A "privileged" teenager flipped his ute after filling the rear with water to use it as a paddling pool, a court has heard. "It's a low-level offence for the degree of risk that you took and the risk you took with other people's lives,'' he said. During the afternoon, the group used it as a paddling pool while they consumed alcohol, the court heard. Though he too had been drinking, he said he planned to return to the boat ramp to refill the rear. Russell and two others filled the ute using buckets of water and they headed back to the crib.
PHOTO: PETER MCINTOSHDunedin lawyer Anne Stevens has stood in the High Court countless times, and spoken passionately for hours in defence of her clients. Mrs Stevens was uncharacteristically mute while Chief Justice Dame Sian Elias - who steps down from the position next month - paid tribute. "More than 30 years service at the hard end of criminal practice ... is not for the faint-hearted,'' Dame Sian said. Those who specialised in criminal law, she told the packed courtroom, often failed to get the respect of their counterparts practising in other areas. It was not only her "natural talent'' that saw her elevated to the position among New Zealand's elite but something just as rare - "natural audacity,'' Dame Sian said.
Shoppers and staff held down at least one shoplifter after a male teenager pulled a knife on a worker at Dunedin's Centre City New World yesterday, police say. Police were called to the supermarket at 4.45pm after reports a shoplifter threatened a worker with a knife. A police spokeswoman said there were reports two people were involved and people held them down until police arrived. A 16-year-old male was charged with shoplifting and possessing an offensive weapon. He was bailed to appear at the Dunedin Youth Court next week.
PHOTO: PETER MCINTOSHThe family of a man who was allegedly murdered in Dunedin say he will be dearly missed and did not deserve to die that way. "He will be dearly, dearly missed, and he did not deserve to be killed. "He didn't deserve to die that way,'' another family member said. Meanwhile, the tents and police crime scene tape have come down at the Housing New Zealand property in Lock St, St Clair. A woman who was one of two people to discover the crime scene inside the flat said she remained deeply shaken.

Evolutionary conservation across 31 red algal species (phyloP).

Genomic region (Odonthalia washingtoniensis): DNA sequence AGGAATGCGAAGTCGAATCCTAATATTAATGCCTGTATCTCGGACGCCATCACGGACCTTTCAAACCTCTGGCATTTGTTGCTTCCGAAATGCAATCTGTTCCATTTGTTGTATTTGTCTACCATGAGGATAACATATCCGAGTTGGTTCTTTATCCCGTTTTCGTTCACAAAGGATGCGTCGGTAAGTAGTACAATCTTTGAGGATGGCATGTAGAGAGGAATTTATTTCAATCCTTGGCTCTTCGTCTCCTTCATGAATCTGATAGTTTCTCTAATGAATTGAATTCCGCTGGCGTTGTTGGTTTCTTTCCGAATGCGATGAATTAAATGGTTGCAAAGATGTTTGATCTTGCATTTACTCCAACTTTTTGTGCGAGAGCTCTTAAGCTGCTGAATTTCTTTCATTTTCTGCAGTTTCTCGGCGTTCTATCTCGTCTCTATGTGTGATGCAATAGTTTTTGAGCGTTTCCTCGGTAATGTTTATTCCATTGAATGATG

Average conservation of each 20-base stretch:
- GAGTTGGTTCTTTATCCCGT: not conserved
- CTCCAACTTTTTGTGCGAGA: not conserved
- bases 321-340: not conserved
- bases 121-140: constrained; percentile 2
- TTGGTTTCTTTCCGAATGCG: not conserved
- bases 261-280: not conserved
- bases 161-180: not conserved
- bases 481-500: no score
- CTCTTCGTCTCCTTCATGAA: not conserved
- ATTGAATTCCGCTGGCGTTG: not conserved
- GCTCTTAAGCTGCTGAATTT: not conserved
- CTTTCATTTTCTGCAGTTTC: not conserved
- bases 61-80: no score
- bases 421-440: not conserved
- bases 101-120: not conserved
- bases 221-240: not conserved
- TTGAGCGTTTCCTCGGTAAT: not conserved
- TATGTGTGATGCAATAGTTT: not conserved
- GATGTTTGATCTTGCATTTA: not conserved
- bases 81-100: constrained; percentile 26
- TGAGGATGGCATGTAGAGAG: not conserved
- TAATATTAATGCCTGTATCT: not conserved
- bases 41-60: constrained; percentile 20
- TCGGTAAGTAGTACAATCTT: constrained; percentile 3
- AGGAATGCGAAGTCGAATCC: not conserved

February 22, 2019 15:44 UTC
Special Olympics North Otago swimmer Liam Bartley, of Maheno, is off to the United Arab Emirates to represent New Zealand at the Special Olympics World Summer Games 2019. PHOTO: HAMISH MACLEANThe only South Island swimmer heading to the Special Olympics World Summer Games in the United Arab Emirates next month will be swimming "for everyone'' who helped him. Mrs Pennycook, a former coach, said Mr Bartley was very well prepared for the March 14-21 world summer games. Otago's Special Olympics footballer Thomas Cowie and Special Olympics powerlifting coach Amanda Young were the other southern representatives. Special Olympics New Zealand is sending a team of 43 athletes and unified partners (athletes without intellectual disabilities) to Abu Dhabi.
Corrections' acting district manager Kelly Hill said if an offender on home detention was being considered for work, staff checked only whether victims were employed at the same location. At the sentencing hearing, Mandy heard for the first time about the impact on a second victim, Tina*, who read an impassioned statement to her abuser in court. "[Maindonald] is electronically GPS monitored at all times and is under constant supervision while at work,'' Ms Joseph confirmed. Court documents showed Maindonald sexually abused the two girls when he was between 15 and 20 years old. On another occasion, the court heard, Maindonald locked the victim in a garage and placed blankets on the floor on which he committed his acts.
A dumping station proposed for a site near the entrance of Mill Domain at Palmerston will go ahead after it was approved by councillors this week. The dumping station for caravans and camper vans has a budget of $120,000. The council originally planned the dumping station for a site at Goodwood Rd, but a public outcry forced it to consider other options. "One of the things we wanted to achieve by having this near the central business area was so the people that use those facilities (the dumping station) would be tempted to spend a bit more money in the town. I'm pleased that Palmerston will once again have a dump station and that puts it in a position for the New Zealand Motor Caravan Association to acknowledge Palmerston as a motor home-friendly town.''